By Hannah Richardson
BBC News education reporter
Sex education is to become compulsory from 2011
Ministers are being accused of caving into pressure from faith schools over sex and relationships education.
The government is due to make sex and relationship lessons compulsory in England's schools from 2011 through a bill in Parliament next week.
But pressure groups and the Liberal Democrats say a late amendment means faith schools will be able to teach it in line with their religious character.
The government denied faith schools were being given an opt out.
In a statement on its website, the Catholic Education Service says the amendment was secured after a period of "extensive lobbying".
It said the change would allow schools to teach the subject in accordance with their ethos.
The body would not comment further on the amendment.
Sex and relationship education - who does what?
Age 5-7 - puberty, relationships and how to keep safe
Age 7 - 11 - puberty, relationships including marriage, divorce, separation, same sex and civil partnerships and managing emotions and dealing with negative pressures
Age 11 - 14 - Sexual activity, human reproduction, contraception, pregnancy, STDs including HIV/Aids and high risk behaviours, relationships, including those between old, young, girls, boys and same sex
Age 14 - 16 - Body image and health, choices relating to sexual activity and substance misuse, and the emotional well-being, reducing risk and minimising harm, parenting skills and family life, separation, divorce and bereavements, prejudice and bullying
Instead, it pointed to a document on its website which said teachers would need to act wisely, "mindful that the teachings of the Church must be upheld in our Catholic schools and the innocence of children preserved".
It continued: "This must take place whilst also acknowledging pupils will often be encountering conflicting messages from external sources.
"This is an example of where good teaching will need to respond to the maturity of children and the environment in which they live, coupled with respect for the dignity of all human persons, upholding the Church's teachings."
Under the plans, all schools are to be required to teach children aged seven to 11 about relationships including marriage, same sex and civil partnerships, divorce and separation under Personal, Social, Health and Economic Education.
Secondary school pupils are to learn about sexual activity, reproduction, contraception as well as same sex relationships.
Clauses in the Children, Schools and Families Bill require schools to cover these issues in an "accurate and balanced" way, reflecting a reasonable range of religious, cultural and other perspectives and the religious and cultural backgrounds of the school's pupils.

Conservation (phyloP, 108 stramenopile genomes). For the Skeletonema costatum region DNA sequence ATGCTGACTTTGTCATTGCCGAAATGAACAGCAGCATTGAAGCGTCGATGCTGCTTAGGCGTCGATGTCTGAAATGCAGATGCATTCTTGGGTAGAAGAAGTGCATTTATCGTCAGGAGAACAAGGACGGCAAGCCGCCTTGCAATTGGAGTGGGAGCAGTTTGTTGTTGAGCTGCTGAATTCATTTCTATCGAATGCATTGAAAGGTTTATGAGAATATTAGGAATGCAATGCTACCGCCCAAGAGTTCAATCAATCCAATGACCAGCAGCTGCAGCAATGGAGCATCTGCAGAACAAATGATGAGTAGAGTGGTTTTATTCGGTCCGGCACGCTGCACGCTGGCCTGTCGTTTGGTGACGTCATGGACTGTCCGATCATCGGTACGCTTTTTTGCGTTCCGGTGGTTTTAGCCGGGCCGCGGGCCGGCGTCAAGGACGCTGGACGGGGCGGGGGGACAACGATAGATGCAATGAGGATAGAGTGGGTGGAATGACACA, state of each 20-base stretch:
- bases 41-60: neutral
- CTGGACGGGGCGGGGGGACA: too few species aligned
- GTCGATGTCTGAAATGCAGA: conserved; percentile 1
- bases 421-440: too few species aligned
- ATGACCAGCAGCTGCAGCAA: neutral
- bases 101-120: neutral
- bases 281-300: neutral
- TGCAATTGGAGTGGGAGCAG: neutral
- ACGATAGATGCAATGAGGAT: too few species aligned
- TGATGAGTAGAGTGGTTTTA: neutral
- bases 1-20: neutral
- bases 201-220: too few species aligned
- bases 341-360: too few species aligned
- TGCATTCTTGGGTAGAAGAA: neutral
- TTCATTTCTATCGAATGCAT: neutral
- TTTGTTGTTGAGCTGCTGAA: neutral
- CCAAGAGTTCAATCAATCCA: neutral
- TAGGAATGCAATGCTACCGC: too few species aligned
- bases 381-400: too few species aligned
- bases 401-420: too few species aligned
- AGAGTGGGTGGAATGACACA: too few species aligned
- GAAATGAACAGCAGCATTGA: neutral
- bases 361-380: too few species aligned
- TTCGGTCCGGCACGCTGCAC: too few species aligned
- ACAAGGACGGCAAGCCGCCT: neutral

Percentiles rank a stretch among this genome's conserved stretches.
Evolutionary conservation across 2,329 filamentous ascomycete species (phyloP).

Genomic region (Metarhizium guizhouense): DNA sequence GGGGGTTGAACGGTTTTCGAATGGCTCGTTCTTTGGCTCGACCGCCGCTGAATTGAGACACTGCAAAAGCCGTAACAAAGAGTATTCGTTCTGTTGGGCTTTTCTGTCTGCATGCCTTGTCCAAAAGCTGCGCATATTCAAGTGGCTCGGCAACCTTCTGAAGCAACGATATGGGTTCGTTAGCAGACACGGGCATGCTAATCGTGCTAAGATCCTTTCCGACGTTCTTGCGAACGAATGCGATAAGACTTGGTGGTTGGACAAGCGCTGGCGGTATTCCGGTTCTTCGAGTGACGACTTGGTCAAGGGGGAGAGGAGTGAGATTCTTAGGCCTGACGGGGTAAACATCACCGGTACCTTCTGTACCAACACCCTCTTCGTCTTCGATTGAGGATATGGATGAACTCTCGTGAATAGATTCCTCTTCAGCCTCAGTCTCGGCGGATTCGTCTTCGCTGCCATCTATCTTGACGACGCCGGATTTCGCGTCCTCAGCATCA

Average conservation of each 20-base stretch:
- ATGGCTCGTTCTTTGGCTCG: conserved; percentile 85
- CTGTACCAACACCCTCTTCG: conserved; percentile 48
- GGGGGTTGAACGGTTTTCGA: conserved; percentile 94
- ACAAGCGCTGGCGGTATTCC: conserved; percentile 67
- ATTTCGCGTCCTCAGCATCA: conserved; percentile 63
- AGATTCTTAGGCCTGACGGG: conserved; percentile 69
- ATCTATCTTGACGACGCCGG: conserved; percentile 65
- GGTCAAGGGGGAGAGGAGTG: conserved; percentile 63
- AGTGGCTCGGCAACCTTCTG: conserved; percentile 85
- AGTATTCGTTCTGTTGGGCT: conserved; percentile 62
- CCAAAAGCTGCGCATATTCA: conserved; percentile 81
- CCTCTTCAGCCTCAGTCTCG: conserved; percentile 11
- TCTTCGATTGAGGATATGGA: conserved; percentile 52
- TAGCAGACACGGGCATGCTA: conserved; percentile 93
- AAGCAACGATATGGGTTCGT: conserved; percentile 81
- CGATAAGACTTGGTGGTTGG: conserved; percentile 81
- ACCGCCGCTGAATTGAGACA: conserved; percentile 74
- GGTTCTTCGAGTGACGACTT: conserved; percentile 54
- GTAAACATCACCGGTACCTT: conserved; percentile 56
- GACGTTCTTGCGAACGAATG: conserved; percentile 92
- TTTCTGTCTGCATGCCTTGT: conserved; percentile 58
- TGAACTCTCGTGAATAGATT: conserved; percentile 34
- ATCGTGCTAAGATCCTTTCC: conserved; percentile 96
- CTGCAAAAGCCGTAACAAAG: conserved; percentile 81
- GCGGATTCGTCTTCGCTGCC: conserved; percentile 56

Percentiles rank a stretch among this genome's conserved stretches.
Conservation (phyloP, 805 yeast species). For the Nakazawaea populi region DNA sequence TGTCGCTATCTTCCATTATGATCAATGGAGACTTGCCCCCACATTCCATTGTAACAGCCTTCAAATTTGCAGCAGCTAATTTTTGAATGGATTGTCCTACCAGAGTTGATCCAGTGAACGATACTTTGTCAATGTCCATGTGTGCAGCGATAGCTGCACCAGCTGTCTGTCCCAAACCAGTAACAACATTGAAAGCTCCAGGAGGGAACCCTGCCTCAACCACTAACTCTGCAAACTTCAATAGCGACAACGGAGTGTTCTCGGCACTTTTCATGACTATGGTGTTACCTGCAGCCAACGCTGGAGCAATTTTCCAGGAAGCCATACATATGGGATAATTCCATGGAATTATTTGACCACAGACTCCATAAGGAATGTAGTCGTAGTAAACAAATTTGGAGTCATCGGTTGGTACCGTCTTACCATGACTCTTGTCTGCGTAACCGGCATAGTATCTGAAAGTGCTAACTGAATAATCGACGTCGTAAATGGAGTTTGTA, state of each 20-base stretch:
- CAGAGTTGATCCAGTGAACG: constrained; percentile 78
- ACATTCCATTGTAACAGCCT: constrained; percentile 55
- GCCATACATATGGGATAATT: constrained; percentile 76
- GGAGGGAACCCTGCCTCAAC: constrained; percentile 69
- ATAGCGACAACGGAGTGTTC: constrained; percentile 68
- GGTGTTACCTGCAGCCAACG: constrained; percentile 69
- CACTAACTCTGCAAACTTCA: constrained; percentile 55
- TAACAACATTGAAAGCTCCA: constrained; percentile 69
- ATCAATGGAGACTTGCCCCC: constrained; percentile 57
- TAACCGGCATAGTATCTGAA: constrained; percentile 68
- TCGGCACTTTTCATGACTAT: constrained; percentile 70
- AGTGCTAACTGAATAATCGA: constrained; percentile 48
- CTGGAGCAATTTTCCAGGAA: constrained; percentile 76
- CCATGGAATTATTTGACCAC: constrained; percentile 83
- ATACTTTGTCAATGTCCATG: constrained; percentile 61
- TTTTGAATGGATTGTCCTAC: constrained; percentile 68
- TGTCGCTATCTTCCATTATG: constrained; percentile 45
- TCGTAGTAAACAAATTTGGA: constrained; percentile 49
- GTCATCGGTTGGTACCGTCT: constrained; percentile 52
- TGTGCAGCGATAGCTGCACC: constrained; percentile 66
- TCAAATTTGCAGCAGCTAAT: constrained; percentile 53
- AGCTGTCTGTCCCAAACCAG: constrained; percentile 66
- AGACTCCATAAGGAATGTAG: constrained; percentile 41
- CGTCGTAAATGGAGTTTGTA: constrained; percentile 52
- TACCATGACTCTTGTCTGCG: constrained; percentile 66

The subject is also to be taught in a way that promotes equality, accepts diversity and emphasises both rights and responsibilities, the Bill says.
This requirement could have been problematic for schools governed by religions that are specifically opposed to homosexuality and contraception.
But an amendment to the Bill, tabled by the Education Secretary Ed Balls, suggests these principles could be diluted by head teachers and governing bodies of faith schools, so that teaching reflects a "school's religious character".
A spokesman for the Department for Children, Schools and Families denied faith schools would be able to opt out of statutory sex and relationship lessons when they come into effect in September 2011.
"All maintained schools and academies will be required to teach the full programmes of study in line with the principles outlined in the Bill including promoting equality and encouraging acceptance of diversity," he said.
"Schools with a religious character will be free, as they are now, to express the views of their faith and reflect the ethos of their school, but what they cannot do is suggest that their views are the only ones.
"The bottom line is that all young people must by law receive accurate and balanced information so that they can make informed, positive choices."
But Liberal Democrat Children's spokesman David Laws said the amendment was "a serious and undesirable U-turn" by Mr Balls.
"The government has already given an opt-out from sex and relationship education up to age 15.
"This looks like it will further water down the information which all young people should be entitled to before they reach the age of consent."
The Accord Coalition - which calls for an end to what it sees as religious discrimination in school staffing and admissions - also criticised the amendment.
Its spokesman Rabbi Dr Jonathan Romain said: "It is astonishing that the government plans to deny young people of their right to accurate, balanced PSHE and Sex and Relationships Education (SRE), and allow state-funded schools to teach the subject from one religious viewpoint."
Chief executive of the British Humanist Association Andrew Copson said the amendment effectively gave a licence to faith schools to teach SRE in ways that were homophobic, gender discriminatory and violated principles of human rights.
They both called on Mr Balls to withdraw the amendment.